We understand you are a keen runner, and applied for the London Marathon ballot. A lot of our clients are also keen runners and a few are currently training for half and full marathons. From your experience what should runners do when they first feel a niggle or an injury?
Usually the running injuries are really annoying because they come gradually as a small discomfort. For example – on the knee, or on the hip. Runners usually continue their training because the pain is not so intense to stop them running, until one day it suddenly becomes so strong that they are forced to stop and ask for help. Due to not seeking help when the pain first appeared the recovering process can be slow. My suggestion for a runner that starts to feel niggles for two or three (maximum!) consecutive training sessions – see a professional (a physio is good!) who can recognise if that niggle is likely to develop into an injury, or if it’s a normal pain from training.
Are there any key exercises or training activities that you do and that you would advise runners to do to safe guard against injury?
Strengthening is important. Some runners think that as running is cardio they don’t need to do any strengthening exercises. That’s not true. On a run of 10km, the average number of the steps we do is high, and each step we take causes impact. There are reaction forces that come from the ground and back to our body. If we are not strong enough to support this impact, we’ll put a lot of pressure on our joints and soft tissues. Possibly causing injuries. Hip and knee muscle strengthening and core improvement is essential. Furthermore, runners need to train motor control (muscle activation) and balance. A muscle can be strong but It doesn’t necessarily mean that it’s been activated with the right timing and in the right position. There are lots of exercises that can improve that and make the run safer and also improve the performance.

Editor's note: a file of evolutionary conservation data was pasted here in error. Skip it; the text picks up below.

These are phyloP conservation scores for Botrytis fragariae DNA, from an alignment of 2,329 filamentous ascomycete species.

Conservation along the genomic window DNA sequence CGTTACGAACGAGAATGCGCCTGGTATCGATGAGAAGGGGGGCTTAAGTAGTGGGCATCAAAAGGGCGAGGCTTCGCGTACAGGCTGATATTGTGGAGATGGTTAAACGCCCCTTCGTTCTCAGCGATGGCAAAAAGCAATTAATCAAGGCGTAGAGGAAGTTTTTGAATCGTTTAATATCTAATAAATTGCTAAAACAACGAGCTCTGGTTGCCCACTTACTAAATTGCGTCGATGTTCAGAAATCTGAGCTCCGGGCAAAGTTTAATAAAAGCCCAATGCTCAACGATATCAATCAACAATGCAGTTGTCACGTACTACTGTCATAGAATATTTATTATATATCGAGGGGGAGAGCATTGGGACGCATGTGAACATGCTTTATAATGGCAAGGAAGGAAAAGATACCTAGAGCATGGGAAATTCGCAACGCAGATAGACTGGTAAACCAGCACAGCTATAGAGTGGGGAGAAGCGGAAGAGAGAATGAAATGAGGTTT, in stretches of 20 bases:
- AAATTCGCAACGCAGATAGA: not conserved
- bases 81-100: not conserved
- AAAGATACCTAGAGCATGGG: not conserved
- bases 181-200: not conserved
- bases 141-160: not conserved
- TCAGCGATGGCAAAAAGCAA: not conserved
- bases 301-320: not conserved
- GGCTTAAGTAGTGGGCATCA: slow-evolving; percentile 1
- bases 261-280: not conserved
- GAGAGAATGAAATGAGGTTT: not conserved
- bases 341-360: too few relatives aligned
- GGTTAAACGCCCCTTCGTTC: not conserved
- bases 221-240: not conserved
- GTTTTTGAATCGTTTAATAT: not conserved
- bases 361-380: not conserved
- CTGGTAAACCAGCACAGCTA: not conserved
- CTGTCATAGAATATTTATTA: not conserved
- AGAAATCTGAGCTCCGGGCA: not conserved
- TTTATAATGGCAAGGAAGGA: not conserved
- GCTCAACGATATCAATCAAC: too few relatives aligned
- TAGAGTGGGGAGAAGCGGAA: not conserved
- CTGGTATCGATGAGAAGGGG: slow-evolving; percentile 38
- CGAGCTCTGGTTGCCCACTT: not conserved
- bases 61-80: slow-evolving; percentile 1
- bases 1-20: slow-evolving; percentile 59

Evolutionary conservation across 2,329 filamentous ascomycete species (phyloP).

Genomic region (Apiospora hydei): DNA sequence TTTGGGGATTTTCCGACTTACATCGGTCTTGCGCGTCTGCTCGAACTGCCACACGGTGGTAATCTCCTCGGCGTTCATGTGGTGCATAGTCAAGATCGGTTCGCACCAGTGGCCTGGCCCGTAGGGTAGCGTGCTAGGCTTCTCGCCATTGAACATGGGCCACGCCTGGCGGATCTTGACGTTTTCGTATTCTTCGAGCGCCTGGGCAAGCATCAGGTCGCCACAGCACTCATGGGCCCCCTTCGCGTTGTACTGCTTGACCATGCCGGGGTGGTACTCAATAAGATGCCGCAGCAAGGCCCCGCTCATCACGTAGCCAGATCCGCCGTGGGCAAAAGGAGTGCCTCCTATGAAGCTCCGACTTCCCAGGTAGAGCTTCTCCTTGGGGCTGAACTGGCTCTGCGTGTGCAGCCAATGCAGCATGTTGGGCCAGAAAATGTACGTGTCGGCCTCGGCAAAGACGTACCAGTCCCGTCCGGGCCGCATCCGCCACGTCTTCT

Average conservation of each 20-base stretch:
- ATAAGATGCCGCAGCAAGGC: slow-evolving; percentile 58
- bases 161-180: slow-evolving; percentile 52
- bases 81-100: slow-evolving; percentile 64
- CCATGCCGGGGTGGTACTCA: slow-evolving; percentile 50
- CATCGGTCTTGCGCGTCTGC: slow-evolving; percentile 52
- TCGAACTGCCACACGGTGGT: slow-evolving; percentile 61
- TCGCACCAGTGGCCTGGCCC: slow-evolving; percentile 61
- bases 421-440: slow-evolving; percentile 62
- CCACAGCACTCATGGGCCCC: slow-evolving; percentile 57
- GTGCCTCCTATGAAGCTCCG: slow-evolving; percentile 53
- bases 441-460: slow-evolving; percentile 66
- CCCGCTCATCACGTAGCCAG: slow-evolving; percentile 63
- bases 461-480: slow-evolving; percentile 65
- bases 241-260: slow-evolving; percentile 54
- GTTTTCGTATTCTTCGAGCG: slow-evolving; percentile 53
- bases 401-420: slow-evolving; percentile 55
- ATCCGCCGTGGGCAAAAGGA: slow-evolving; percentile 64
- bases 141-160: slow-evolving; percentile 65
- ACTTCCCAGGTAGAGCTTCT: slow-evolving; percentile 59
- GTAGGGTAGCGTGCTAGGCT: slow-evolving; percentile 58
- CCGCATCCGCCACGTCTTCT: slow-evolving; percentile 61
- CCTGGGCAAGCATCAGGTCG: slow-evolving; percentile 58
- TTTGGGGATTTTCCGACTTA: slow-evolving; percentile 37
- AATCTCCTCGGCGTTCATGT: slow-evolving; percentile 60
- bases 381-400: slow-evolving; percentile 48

At the moment I’m training at The Foundry with different classes that mix strengthening, cardio and functional movements. I have noticed the difference when I run! I feel much stronger, more resilient and resistant.